ExternalServiceResponse<List<Items>> getItemDetails();

.. then comes the most interesting question, how should I handle the request/response HTTP call within a transactional context, because our application needs strong consistency and ACID compliance? 🤔

If you aren’t familiar with the @Transactional annotation and what transactional context means, I strongly recommend you to read this article!

.. then, the service layer with all business logic and external call in one transactional context:

public class OrderServiceImpl implements OrderService {

private final ExternalServiceClient externalServiceClient;
private final OrderRepository orderRepository;

public OrderServiceImpl(ExternalServiceClient externalServiceClient, OrderRepository orderRepository) {
this.externalServiceClient = externalServiceClient;
this.orderRepository = orderRepository;

public Order addOrderItem(String itemName) {
// Call the external service using the provided client
ExternalServiceResponse response = externalServiceClient.getItemDetails(itemName);

// Create a new order item from the response
OrderItem orderItem = new OrderItem();
// Set other fields as required

// Save the order item to the repository
Order order = new Order();
return order;

Firstly, we need to determine the boundaries of our transaction based on the business logic.

I would suggest you go go trough this article in case you struggle to understand the concept transaction management and how to deal with transactional boundaries!

Secondly, I will wrap the feign call with all business logic that surrounds it in the service layer, annotating the service method with the @Transactional annotation, which fully handles the JDBC connection and even provides toggles with whom we can manipulate the ways of propagation/isolation and even the rolling back of a transaction in case of failed s2s call or failure within the business logic itself.

Thirdly, as we are in a microservices architecture, we should also consider the following:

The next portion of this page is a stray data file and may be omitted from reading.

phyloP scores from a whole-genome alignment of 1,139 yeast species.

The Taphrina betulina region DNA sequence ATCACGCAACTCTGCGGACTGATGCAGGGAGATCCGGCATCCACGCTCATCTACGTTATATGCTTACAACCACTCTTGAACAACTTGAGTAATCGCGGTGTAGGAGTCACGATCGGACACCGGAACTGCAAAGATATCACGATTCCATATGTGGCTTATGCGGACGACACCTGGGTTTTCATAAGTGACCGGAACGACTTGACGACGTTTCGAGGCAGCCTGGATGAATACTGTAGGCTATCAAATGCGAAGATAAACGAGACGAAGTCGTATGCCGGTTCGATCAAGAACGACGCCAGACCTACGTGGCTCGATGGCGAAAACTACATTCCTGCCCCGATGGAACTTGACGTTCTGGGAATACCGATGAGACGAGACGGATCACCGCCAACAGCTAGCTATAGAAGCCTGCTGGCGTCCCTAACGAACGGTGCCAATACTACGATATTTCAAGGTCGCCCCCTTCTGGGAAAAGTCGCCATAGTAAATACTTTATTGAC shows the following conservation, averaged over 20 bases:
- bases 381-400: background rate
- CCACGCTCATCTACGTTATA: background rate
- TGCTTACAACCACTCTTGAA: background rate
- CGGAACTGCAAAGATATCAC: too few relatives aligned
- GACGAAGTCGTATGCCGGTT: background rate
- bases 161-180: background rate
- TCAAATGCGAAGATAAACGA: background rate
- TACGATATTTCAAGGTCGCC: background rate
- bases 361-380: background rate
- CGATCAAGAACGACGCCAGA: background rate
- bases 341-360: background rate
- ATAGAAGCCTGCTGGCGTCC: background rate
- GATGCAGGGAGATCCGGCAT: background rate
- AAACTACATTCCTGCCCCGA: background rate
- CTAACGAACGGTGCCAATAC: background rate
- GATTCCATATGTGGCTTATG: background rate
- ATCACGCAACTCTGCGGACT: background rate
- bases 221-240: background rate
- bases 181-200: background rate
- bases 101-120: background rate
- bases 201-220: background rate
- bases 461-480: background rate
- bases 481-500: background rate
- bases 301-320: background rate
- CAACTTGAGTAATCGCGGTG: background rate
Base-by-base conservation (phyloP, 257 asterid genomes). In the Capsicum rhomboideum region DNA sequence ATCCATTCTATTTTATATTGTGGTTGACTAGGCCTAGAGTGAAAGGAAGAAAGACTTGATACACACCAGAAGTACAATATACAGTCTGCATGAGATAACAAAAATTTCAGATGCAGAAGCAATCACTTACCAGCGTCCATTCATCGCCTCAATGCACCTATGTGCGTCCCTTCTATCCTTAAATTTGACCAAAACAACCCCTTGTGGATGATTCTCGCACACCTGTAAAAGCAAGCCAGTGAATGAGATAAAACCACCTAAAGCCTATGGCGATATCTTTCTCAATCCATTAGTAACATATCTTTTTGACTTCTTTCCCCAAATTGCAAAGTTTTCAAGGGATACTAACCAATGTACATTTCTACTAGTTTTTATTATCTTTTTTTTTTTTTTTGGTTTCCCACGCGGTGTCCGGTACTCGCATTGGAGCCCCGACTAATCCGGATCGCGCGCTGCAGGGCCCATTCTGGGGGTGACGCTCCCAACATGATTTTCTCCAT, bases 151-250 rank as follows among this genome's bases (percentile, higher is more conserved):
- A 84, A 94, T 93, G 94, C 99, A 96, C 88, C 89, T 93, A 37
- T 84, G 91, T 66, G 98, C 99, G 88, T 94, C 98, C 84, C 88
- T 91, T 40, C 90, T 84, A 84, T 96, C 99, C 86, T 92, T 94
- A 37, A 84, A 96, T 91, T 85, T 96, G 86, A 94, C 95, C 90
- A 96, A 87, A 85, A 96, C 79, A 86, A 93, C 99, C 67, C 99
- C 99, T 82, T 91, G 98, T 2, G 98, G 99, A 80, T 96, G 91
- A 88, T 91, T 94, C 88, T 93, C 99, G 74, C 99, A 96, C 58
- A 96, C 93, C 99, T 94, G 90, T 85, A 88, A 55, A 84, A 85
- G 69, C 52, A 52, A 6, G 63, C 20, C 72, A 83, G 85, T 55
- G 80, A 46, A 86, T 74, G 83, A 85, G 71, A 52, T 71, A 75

• distributed transaction coordination (frameworks like: Spring’s Distributed Transaction Management or Atomikos, can help us coordinate transactional operations across multiple services, utilizing protocols like the Two-Phase-Commit and the SAGA Pattern)
  • idempotency (the request/response HTTP calls should be idempotent, meaning that the same request should be safely retried multiple times without unintended effects)
  • compensation and rollback mechanisms (think of the applications’ behaviour when an exception occurs and how should we handle the error — should we rollback the whole transaction, retry the failed call again or something else 💭)

💙 As an engineer at Tide Engineering, you can expect to face an array of challenges, such as:

  • working with distributed transactions
  • employing synchronous and asynchronous communication methods, -
  • implementing roll-back mechanisms
  • utilizing the SAGA pattern to build real-life applications.

📈 These experiences will contribute to your growth and expertise in building robust and scalable systems.

With all that said, if you are interested in learning more about a career at Tide, check out the careers page! 🚀

✍️ Although quite lengthy, this blog post doesn’t even touch the surface of what can be studied around service-to-service communication. And with that being said, I hope you understood the core concepts around S2S communication and what is it’s role in the microservices architecture!

❤️ If you find this article helpful, I would appreciate a clap and if you have any question, feel free to ask me!



Konstantin Borimechkov

Writing Code For a Living 🚀 | Software Engineer @ Tide | Writing Blogs About Python & CS